But Goldberg did not set out to be a book writer, either. "I really didn't choose to write it consciously," the author admitted during a telephone interview. "I try to write a little bit every day, and I just started jotting down things that really came in images and pictures and different moments, really just a lot of random notes from a disorganized mind." After some encouraging words from his friends and agent, Goldberg decided to expand his writing and look back on his life to see if he could answer the question, "How did all of this happen?"
"Everything started in Brooklyn," Goldberg says. "And everything started with the Jewish sensibility. My grandparents lived downstairs, and they were Orthodox. We had a big overflowing family of aunts and uncles and cousins with everybody living within a few blocks of each other. Growing up, I thought everyone in the world was Jewish." It was in this bubble-like existence that Goldberg's views on life and the outside world were formed.
"The two things that always struck me were that we grew up with a very Eastern European Jewish lens," Goldberg remembers. "And it was through that lens that we looked at America and looked at the world. And it was really a honey-colored lens, in the sense that you had the feeling that in America anything could happen." Goldberg also remembers Bensonhurst as an extended-family community, where he was instilled with a deep sense of pride in his heritage.
"I learned that being Jewish was a wonderful thing, and there was a responsibility involved in that to look out for other people," he says. "The Jewish commitment to social justice is one that I really admire. And family was the key. Family was the most important element, the most important bond, and it had to be honored and enjoyed. If you say family, the first word that comes to me is 'love.'"
Goldberg's father was a postal worker who often had to hold down two jobs to make ends meet. The author attributes his sense of humor to his mother, who he describes in his book as a "super-energetic, super-intelligent" and "caustically funny" woman. "My mother should have been in the United States Senate," Goldberg says. "She was a brilliant woman. In fact she did do some work with the local Democratic organization and they wanted her to run for county assemblywoman but she just couldn't do it, it just wasn't in her makeup emotionally to put herself out that way. Those women in the '50s, they paid a price, because they were outside their time."
Goldberg also discovered that there were drawbacks to living in a coddled community. "In that neighborhood, you were everybody's children, and they were all your parents. Everyone looked out for everyone else. But in the '60s as you got older, that became suffocating more than a feeling of safety."
As Goldberg came of age, he decided to expand his horizons and explore the world outside of his close-knit, working-class neighborhood. He spent much of his 20s working as a waiter in a Greenwich Village jazz club and backpacking through Europe with his pregnant girlfriend, Diana, and a black Labrador named Ubu. The Labrador is long gone, but Goldberg lionized his faithful companion by naming his production company after him and using a photo of the dog, Frisbee in mouth in front of the Louvre, as the company logo.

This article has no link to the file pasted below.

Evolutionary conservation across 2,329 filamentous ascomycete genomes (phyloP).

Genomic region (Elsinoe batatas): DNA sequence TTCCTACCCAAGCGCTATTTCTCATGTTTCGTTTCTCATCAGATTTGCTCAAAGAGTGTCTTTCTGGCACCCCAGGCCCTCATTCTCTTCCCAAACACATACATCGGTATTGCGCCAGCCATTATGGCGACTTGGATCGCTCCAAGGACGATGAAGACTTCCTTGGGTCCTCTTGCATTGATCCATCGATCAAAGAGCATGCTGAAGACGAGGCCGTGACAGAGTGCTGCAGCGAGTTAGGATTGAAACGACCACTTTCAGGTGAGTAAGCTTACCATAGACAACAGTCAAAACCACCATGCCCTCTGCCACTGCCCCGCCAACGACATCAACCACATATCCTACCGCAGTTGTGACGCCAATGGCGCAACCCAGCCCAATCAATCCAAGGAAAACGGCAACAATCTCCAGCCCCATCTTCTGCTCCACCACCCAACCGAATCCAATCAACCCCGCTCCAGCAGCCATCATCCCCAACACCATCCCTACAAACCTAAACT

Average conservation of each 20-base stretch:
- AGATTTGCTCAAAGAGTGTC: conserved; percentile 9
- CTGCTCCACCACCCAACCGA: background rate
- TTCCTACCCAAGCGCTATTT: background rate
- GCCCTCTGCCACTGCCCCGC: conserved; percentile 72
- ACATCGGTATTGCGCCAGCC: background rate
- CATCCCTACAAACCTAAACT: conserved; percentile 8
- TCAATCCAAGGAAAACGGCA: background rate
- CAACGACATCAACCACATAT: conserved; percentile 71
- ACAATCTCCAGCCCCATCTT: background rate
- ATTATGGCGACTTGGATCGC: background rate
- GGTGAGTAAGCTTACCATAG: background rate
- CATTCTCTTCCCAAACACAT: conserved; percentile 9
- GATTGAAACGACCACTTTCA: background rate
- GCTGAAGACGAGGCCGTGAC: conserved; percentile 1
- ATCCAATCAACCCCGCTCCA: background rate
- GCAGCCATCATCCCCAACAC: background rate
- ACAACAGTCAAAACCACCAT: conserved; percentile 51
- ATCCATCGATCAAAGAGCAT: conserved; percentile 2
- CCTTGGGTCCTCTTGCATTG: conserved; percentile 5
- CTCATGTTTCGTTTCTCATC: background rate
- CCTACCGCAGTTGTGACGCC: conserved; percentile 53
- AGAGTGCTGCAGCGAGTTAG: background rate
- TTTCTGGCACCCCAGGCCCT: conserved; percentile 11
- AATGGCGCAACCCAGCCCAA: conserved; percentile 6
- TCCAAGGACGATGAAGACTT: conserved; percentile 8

Diana, however, is still by his side. Goldberg's memoir is as much a love letter to his wife and mother of their two daughters as it is a show-biz bio. Their long, adventurous life together began with a chance meeting at a mutual friend's Brooklyn apartment in 1969. It was there that Goldberg, the young Jewish man, was first struck by the pretty Irish Catholic girl as she sat cross-legged on the floor strumming away on an acoustic Martin, unaware that she was about to be introduced to her life partner with the line, "Nice guitar." Still the romantic, whenever Goldberg speaks about his life, he usually does so in terms of "we" rather than "I" -- a testament to the couple's devoted solidarity.
One of the quotes in Goldberg's book that has already drawn attention is his feeling of guilt about making "fistfuls of money." Goldberg clarifies his statement: "When you jump a life, the way we did -- because it wasn't like it was an incremental thing -- suddenly money was no longer an issue. It wasn't like I didn't want the money or I shouldn't have it, it just had to be dealt with. I had to find a way to put it in a little box that would work in my life, because I didn't want it to send a memory change to who I was. I didn't mean to make it sound like a huge problem -- and it's a good one to have. But I think we had to redirect what it meant to us to be wealthy people, because we had no construct for it, it was just a group we didn't expect to be in."
It is clear as Goldberg discusses his life that the couple's journey has not ended, but in fact has come full circle, going back to the basic, simpler life they lived before fame and fortune changed everything. And they are all the happier for it. "I always liked the country," admits Goldberg. "In the '60s one of the things that Diana and I did was a lot of camping. I really like small-town life. It's like Bensonhurst -- just a different version of it. You know everybody and everybody knows you. I like everything in my life there. There isn't anything that isn't almost exactly the way I would want it to be. There isn't anything that anyone can give me that I don't already have."
Goldberg will be signing books at the Jewish Community Library of Los Angeles, Feb. 26, 7:30 p.m.
Pat Sierchio is a freelance writer and a frequent contributor to Written By, the magazine of the Writers Guild of America, West.
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